The processes of the present invention have been found useful on the various types of material used for film supports. As examples of such materials, mention may be made of cellulose esters such as cellpulose acetate, polyesters such as Mylar (trade name of E. I. du Pont Co. for a polyester film of ethyleneglycol and terephthalic acid), polycarbonates such as those of 4,4-bis-hydroxyphenyl-dimethylmethane (bis-phenol A) and carbonic acid, polystyrenes and polymethyl methacrylates. The processes have been found especially useful on Mylar.
The abrading of the fihn support may be carried out by any suitable means, e.g., sandblasting; rubbing with abrasive materials such as emery cloth, sandpaper; etc. Especially useful results have been obtained by sandblasting using salt as the abrasive material. Usually, the amount of abrading may be varied to suit particular needs. Generally, abrading to a depth of about 1 mil will provide satisfactory results.
FIGURE 1 of the accompanying drawing illustrates a composite photographic element embodying the present invention which comprises a support layer 2, bearing on one surface a photographic silver halide gelatin emulsion layer 1 and on the other surface an abraded surface layer 3.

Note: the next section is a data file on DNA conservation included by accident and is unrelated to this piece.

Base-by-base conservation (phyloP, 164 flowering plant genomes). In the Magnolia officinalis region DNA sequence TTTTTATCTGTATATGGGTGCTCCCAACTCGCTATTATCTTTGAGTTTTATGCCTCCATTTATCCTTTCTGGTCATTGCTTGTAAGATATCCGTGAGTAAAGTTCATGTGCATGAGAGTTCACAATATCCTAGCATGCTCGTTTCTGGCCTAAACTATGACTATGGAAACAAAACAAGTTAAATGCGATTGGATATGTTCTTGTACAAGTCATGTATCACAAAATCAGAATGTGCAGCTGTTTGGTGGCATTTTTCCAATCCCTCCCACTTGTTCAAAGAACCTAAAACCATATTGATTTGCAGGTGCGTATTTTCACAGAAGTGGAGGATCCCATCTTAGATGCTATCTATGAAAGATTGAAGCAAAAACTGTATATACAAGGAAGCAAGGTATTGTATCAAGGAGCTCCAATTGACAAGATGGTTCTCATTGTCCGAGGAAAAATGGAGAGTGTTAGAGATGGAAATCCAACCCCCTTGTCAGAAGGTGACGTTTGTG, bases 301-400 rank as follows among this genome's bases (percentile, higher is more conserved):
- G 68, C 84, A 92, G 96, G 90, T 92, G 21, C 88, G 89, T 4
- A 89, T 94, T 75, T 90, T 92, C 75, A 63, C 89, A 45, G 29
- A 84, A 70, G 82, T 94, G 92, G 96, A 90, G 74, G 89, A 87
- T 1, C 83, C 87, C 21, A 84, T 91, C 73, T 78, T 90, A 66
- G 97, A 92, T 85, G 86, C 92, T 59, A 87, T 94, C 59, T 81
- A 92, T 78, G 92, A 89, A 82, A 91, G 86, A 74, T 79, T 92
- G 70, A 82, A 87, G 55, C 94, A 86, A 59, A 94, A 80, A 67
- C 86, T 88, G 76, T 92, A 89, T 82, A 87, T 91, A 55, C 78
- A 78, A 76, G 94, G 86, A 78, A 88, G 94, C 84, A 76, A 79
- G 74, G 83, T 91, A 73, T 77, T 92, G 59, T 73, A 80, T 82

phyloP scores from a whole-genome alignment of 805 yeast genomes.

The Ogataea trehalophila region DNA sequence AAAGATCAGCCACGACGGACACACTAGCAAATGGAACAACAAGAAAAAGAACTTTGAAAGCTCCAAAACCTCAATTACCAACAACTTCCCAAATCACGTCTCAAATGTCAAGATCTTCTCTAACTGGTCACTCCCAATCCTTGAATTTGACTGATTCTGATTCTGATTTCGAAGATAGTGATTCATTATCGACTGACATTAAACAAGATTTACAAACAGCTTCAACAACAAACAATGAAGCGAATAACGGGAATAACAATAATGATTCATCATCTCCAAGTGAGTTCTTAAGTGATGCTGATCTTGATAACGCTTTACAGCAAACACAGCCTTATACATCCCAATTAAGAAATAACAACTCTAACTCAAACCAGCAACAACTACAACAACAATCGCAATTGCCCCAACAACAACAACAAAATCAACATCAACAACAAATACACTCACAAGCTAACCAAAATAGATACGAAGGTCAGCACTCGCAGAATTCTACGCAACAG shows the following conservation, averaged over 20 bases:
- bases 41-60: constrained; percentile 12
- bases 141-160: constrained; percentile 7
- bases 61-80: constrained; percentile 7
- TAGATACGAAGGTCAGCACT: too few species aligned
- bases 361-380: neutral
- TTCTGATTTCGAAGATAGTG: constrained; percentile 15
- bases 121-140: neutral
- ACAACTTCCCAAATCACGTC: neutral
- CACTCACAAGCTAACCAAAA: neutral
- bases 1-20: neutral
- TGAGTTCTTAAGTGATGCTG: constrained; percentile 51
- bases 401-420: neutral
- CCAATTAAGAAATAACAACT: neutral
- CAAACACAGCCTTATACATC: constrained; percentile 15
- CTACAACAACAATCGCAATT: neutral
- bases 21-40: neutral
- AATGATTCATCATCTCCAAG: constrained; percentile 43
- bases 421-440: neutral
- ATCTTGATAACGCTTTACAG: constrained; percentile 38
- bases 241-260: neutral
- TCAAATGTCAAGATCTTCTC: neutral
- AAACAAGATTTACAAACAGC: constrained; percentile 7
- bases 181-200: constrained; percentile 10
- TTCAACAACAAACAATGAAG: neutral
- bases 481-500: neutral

A multilayer subtractive multicolor film unit particularly adapted for use in the photographic processes of US. Patent No. 2,983,606, issued May 9, 1961 and embodying the present invention, is illustrated in FIG. 2 of the accompanying drawing. The illustrated photosensitive element comprises: a support layer 2, bearing on one surface a gelatin layer 10 containing cyan dye developer, a red-sensitive silver halide gelatin emulsion layer 9, a gelatin layer 8 containing magenta dye developer, a greensensitive silver halide gelatin emulsion layer 7, a gelatin layer 6 containing yellow dye developer, and a blue-sensitive silver halide gelatin emulsion layer 5, and on the other surface an abraded surface layer 3. As examples of dye developers useful in such photographic elements, mention may be made of: 1,4-bis-(u-methyl-fi-hydroquinonylethylamino)-5,8-dihydroxyanthraquinone (a cyan dye developer); Z-(p-[2',5'-dihydroxyphenethyl]-phenylazo)-4-isopropoxy-1-naphthol (a magenta dye developer); and l-phenyl-3-n-hexyl carboxamidol-(p-[hydroquinonylethyl]-phenylazo-4-pyrazolone (a yellow dye developer). The last-mentioned yellow and magenta dye developers are disclosed in the copending US. application of Blout et al., Ser. No. 145,978, filed Oct. 18, 1961, and the cyan dye developer is disclosed in the copending US. application of Blout et al., Ser. No. 233,461, filed Oct. 26, 1962.